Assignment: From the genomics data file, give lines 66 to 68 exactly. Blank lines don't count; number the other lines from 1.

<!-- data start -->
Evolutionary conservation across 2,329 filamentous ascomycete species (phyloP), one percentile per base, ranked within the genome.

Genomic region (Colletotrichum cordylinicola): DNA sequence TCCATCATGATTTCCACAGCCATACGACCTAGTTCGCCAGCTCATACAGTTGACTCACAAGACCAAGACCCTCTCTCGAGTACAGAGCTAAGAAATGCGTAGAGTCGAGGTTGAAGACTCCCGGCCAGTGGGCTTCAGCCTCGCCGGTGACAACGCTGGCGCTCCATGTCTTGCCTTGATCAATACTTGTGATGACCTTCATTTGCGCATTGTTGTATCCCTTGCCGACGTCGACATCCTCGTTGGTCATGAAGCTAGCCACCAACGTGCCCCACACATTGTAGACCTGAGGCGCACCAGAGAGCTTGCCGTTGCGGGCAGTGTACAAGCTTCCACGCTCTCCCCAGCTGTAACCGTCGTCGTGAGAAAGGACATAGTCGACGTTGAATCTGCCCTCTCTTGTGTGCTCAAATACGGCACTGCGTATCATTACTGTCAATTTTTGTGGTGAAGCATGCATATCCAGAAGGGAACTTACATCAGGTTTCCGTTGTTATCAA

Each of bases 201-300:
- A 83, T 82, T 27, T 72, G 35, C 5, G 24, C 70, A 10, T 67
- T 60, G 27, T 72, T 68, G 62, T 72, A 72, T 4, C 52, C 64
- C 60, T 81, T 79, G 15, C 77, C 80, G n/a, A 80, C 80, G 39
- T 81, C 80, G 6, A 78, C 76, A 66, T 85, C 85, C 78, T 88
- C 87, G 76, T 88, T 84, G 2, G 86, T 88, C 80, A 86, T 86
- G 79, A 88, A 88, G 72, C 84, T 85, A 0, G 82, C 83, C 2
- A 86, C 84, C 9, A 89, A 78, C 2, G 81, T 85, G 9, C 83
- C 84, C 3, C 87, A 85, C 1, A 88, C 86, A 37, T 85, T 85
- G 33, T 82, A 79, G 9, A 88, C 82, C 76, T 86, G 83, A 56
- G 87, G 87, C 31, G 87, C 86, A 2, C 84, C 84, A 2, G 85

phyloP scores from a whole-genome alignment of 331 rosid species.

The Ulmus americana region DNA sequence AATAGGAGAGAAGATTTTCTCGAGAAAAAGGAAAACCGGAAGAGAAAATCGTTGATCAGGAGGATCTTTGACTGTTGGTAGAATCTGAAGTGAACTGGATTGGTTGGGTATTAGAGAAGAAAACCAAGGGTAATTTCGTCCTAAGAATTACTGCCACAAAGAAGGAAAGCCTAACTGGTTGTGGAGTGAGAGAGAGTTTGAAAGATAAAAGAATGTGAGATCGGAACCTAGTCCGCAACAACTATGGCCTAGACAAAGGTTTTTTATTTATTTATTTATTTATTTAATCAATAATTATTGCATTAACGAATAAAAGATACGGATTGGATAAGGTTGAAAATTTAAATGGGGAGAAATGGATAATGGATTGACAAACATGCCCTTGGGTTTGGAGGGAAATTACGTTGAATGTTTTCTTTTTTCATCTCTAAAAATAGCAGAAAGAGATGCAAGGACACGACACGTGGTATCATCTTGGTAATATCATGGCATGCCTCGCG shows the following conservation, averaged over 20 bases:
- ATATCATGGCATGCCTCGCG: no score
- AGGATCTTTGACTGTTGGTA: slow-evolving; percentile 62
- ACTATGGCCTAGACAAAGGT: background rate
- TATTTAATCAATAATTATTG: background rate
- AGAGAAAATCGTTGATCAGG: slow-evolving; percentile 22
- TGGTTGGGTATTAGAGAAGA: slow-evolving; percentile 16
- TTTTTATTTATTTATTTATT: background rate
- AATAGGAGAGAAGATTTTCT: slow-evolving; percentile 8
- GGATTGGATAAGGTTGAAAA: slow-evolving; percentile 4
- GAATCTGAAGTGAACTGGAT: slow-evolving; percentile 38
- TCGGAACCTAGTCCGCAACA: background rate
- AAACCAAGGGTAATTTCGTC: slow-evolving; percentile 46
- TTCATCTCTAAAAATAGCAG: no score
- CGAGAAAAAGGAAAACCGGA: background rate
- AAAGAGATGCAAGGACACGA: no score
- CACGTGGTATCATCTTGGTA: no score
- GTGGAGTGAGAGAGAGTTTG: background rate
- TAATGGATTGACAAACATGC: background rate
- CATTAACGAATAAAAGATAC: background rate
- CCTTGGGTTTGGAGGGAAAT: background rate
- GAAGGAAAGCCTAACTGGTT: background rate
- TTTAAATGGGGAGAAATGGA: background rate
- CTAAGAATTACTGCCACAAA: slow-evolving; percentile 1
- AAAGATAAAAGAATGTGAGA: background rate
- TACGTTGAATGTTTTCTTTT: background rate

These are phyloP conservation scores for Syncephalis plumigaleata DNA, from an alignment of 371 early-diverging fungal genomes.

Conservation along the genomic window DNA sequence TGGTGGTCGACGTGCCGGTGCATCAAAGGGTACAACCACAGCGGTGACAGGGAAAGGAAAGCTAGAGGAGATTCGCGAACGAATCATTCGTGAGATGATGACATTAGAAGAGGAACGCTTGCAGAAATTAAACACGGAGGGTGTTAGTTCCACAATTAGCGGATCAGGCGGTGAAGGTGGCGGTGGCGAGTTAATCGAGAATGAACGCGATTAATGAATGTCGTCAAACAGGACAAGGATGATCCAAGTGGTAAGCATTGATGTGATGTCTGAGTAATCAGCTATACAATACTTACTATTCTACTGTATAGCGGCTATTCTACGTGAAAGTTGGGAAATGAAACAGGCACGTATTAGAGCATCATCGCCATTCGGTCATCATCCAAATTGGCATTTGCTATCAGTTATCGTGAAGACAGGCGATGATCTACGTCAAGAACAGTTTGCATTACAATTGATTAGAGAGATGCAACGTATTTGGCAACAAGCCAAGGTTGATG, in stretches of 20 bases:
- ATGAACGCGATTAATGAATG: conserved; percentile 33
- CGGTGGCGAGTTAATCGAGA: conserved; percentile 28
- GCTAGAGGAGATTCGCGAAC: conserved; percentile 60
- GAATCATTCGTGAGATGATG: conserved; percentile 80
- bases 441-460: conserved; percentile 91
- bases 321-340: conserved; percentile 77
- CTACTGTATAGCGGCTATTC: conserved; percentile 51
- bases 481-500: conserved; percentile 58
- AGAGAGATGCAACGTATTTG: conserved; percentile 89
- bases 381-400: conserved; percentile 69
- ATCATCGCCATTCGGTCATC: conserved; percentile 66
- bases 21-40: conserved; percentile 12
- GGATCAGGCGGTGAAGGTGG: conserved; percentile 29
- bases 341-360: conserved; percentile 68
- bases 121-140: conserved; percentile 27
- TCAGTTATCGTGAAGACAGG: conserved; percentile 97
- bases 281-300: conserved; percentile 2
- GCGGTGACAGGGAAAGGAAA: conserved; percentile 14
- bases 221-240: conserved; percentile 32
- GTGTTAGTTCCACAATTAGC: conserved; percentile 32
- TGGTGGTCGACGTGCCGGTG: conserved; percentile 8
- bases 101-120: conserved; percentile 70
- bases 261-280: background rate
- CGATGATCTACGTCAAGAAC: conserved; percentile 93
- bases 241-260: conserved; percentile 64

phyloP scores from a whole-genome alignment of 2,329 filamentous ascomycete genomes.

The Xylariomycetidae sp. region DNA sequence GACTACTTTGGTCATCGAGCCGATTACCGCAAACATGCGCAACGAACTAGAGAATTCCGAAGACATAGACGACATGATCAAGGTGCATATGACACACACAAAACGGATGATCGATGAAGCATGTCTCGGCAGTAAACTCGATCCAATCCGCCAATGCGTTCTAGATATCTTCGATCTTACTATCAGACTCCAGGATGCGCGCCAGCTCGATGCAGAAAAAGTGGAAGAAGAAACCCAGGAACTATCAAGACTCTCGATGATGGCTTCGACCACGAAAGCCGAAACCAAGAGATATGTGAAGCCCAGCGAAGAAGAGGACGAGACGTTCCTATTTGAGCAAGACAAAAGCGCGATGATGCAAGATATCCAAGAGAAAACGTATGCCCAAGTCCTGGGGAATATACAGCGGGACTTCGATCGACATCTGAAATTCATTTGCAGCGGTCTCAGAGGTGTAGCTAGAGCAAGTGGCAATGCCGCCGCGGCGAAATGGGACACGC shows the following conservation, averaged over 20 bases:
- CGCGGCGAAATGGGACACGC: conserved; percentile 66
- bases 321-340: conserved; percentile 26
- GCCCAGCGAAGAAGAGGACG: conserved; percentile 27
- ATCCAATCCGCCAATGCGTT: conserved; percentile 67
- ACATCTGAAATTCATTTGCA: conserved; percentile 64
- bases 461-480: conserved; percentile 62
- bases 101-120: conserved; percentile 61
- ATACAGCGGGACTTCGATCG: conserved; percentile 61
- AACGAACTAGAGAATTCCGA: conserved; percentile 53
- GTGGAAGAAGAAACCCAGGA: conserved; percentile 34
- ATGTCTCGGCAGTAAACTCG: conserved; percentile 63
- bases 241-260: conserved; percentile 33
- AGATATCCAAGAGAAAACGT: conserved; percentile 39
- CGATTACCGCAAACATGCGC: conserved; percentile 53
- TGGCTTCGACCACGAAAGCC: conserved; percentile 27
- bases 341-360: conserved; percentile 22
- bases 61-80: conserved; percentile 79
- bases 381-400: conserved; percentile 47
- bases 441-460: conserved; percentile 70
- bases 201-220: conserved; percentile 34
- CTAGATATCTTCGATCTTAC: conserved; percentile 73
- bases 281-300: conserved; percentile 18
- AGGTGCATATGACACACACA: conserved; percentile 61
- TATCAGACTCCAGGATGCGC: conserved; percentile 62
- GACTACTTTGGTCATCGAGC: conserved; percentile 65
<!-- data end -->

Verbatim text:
- CGATGATCTACGTCAAGAAC: conserved; percentile 93
- bases 241-260: conserved; percentile 64

phyloP scores from a whole-genome alignment of 2,329 filamentous ascomycete genomes.